Rule #5: Find out what doesn't work before your customers do. (That's what prototypes are for.)

Rule #6: You learn more from how and why a product fails than how and why it works the way you expect it to. (So push your prototypes to failure as often and in as many different ways as possible.)

Rule #7: "Design By Committee" never works.

Rule #8: Trust your instincts.

Rule #9: Listen to the people who will use your product. Their opinion matters more than anyone else's.

Rule #10: Have fun.

Back to Jay: Jay has crashed in races before. Jay knows how broken bones feel. Jay knows that even with no skin on his shoulder, he can keep racing. He's been there. He's done that. He has already faced and concquered pretty-much every obstacle in the book when it comes to endurance racing. As a result, when problems happen, his resolution time is almost instantaneous.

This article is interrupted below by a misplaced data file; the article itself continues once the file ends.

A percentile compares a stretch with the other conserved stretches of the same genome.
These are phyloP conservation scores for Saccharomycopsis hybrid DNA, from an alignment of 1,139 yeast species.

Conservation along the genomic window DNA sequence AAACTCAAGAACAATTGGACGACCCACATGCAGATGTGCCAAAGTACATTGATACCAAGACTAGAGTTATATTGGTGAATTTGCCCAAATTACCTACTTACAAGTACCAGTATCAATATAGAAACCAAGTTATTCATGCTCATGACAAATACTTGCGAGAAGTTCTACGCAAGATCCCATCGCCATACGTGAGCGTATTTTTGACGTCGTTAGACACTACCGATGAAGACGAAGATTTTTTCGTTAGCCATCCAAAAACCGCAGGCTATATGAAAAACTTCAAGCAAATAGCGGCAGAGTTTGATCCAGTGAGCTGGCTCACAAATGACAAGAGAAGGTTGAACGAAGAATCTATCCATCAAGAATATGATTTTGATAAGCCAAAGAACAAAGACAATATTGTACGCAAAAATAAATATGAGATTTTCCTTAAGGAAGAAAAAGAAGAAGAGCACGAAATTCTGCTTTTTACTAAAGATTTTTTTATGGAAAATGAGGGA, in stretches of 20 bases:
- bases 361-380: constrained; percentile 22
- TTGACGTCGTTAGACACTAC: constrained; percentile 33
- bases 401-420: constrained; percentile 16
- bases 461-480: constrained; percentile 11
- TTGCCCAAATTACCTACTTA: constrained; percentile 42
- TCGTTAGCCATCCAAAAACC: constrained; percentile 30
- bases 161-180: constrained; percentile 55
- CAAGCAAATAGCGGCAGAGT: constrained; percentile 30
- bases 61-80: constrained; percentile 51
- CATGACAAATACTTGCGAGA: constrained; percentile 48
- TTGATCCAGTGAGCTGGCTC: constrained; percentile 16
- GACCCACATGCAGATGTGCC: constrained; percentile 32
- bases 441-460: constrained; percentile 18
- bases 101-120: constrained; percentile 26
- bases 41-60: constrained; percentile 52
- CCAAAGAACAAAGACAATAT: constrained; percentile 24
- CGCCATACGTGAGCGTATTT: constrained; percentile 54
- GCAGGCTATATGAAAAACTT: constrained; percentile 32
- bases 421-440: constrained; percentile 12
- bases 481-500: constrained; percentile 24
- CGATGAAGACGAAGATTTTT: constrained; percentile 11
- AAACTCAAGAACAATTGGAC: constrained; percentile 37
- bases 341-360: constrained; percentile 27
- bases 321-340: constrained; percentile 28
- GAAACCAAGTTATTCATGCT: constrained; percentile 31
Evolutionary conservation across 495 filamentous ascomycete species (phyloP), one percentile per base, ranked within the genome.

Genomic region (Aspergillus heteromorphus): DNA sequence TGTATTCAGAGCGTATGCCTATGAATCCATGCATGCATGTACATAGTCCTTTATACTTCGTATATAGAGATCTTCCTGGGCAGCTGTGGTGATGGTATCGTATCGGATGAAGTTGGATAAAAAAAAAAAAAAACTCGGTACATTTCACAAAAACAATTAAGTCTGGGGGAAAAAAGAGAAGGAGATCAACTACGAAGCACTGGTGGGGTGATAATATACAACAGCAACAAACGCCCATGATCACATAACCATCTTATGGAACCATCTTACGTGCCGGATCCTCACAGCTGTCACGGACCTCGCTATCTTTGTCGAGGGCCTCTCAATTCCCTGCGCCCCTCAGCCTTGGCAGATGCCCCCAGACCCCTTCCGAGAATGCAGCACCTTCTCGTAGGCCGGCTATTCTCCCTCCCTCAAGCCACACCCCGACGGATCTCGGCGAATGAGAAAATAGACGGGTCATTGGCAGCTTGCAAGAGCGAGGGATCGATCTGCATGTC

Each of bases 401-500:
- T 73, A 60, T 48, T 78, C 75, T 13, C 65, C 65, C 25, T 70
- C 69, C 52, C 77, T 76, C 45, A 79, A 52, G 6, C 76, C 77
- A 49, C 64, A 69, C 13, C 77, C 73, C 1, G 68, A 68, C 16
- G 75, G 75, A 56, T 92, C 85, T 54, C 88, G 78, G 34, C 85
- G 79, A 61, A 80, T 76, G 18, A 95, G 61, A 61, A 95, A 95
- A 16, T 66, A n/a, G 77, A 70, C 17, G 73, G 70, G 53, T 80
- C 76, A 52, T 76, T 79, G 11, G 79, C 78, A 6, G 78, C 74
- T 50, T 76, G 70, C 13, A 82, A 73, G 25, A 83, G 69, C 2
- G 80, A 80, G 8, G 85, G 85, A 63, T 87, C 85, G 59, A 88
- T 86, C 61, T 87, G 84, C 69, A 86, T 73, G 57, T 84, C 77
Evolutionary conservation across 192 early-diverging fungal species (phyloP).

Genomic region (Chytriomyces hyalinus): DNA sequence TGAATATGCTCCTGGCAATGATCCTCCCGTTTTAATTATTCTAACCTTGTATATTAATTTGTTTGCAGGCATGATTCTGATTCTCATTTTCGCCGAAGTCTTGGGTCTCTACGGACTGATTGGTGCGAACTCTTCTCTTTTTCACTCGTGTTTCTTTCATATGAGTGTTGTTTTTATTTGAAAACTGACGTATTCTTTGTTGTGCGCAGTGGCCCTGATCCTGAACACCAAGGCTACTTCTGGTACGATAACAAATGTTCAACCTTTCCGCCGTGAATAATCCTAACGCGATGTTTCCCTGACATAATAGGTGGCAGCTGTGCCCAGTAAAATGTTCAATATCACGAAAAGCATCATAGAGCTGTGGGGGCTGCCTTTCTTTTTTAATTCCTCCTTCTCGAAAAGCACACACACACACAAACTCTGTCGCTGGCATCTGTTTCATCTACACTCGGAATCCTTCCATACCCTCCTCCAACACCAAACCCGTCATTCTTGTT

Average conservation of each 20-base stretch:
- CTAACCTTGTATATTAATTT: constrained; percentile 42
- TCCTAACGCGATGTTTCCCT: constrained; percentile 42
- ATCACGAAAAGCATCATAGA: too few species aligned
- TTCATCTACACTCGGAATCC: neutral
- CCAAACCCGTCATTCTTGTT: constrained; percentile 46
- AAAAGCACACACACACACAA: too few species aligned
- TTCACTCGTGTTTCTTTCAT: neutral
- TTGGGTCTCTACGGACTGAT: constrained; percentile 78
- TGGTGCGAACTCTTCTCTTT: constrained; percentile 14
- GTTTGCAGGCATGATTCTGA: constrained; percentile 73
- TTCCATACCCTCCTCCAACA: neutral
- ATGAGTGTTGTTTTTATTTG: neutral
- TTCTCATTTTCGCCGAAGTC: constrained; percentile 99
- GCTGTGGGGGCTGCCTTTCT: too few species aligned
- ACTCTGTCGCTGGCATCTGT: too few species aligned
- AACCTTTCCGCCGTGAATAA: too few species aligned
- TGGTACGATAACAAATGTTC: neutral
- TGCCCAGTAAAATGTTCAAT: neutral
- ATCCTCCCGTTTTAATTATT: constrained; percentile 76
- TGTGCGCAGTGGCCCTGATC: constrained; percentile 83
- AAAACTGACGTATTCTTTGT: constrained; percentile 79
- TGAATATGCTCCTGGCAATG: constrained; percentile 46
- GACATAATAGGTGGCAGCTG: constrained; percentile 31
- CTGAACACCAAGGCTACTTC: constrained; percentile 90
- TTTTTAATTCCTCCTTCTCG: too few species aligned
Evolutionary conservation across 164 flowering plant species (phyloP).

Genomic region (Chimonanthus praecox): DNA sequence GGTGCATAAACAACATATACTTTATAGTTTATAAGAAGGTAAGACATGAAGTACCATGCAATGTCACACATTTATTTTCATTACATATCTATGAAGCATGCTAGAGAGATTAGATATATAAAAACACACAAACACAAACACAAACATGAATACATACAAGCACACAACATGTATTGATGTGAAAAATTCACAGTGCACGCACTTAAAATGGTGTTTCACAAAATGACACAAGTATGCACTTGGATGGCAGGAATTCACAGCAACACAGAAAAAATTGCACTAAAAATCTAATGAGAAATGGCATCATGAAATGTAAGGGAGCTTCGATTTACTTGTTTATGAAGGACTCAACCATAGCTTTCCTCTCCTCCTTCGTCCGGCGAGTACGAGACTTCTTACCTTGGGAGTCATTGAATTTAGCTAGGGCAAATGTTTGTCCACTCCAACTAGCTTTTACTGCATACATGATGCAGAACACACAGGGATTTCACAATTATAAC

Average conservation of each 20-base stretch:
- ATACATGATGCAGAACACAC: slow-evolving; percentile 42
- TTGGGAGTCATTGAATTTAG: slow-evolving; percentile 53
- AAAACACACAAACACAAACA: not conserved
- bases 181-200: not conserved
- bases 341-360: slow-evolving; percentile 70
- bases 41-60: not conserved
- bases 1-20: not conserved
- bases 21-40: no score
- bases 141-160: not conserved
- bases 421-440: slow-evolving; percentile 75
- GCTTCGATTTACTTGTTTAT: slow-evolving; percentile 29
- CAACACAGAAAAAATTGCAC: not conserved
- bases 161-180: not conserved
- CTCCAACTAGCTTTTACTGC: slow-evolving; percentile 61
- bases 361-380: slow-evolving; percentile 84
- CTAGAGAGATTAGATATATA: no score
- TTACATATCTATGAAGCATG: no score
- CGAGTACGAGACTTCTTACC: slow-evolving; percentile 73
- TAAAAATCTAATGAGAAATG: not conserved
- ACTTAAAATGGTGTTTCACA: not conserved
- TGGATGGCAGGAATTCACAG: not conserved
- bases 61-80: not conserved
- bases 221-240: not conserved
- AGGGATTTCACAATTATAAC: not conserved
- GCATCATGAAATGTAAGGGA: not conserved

Experience builds confidence. Experience breeds forethought and insight. Experience takes doubt, uncertainty, and fear out of the equation. Jay knows that if he crashes, he can probably still finish the race. He knows how to fix a flat. He knows how to repair a broken chain. He knows a dozen ways to fix problems on his bike or with his body, and the ones he doesn't know how to fix, he can probably improvise if need be.

There are no problems. Only solutions.

Simple enough.

More often than not, projects that appear to have gone smoothly from the outside didn't go smoothly at all. Every day brought a new hurdle. Hundreds of fires had to be put out. Thousands of split-second decisions had to be made. Course adjustments. Quick fixes. A folder-full of improvised solutions. Personel changes. Vendor replacements. Timeline adjustments. Budget attrition. Whatever. The list never stops growing.

That's how it really works.